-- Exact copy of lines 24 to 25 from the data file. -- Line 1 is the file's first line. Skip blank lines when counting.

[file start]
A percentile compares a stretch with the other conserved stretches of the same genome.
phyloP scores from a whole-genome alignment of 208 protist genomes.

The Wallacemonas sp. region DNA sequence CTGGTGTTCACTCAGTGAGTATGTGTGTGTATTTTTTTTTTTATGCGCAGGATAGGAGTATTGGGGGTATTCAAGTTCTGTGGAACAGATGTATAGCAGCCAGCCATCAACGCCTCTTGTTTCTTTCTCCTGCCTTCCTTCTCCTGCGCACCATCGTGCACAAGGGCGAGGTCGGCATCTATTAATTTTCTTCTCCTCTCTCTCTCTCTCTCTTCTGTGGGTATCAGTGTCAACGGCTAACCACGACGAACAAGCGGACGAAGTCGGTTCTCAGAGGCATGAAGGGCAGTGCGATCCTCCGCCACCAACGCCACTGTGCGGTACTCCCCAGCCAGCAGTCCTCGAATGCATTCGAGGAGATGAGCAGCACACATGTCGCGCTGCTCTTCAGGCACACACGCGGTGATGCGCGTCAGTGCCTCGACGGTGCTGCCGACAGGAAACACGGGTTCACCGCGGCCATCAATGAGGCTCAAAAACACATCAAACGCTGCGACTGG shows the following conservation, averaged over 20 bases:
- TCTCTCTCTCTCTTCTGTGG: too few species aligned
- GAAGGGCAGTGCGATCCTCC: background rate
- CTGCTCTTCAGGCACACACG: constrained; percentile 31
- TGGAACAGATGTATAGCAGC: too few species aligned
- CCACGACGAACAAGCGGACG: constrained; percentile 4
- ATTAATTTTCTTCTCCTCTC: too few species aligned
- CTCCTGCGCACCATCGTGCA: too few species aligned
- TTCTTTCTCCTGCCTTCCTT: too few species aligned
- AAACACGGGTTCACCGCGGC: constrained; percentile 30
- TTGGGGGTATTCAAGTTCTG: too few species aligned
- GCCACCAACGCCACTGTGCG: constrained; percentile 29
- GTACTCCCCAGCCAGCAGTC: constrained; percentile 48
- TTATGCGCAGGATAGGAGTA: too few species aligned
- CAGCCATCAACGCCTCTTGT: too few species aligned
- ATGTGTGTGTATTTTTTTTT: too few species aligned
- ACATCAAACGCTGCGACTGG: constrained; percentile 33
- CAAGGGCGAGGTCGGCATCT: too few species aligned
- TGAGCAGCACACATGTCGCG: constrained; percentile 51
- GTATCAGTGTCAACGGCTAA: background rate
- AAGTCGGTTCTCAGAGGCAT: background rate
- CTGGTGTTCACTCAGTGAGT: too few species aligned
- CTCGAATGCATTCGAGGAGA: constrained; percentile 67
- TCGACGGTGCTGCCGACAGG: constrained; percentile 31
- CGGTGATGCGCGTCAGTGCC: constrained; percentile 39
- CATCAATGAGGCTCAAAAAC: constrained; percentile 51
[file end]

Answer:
- CTGGTGTTCACTCAGTGAGT: too few species aligned
- CTCGAATGCATTCGAGGAGA: constrained; percentile 67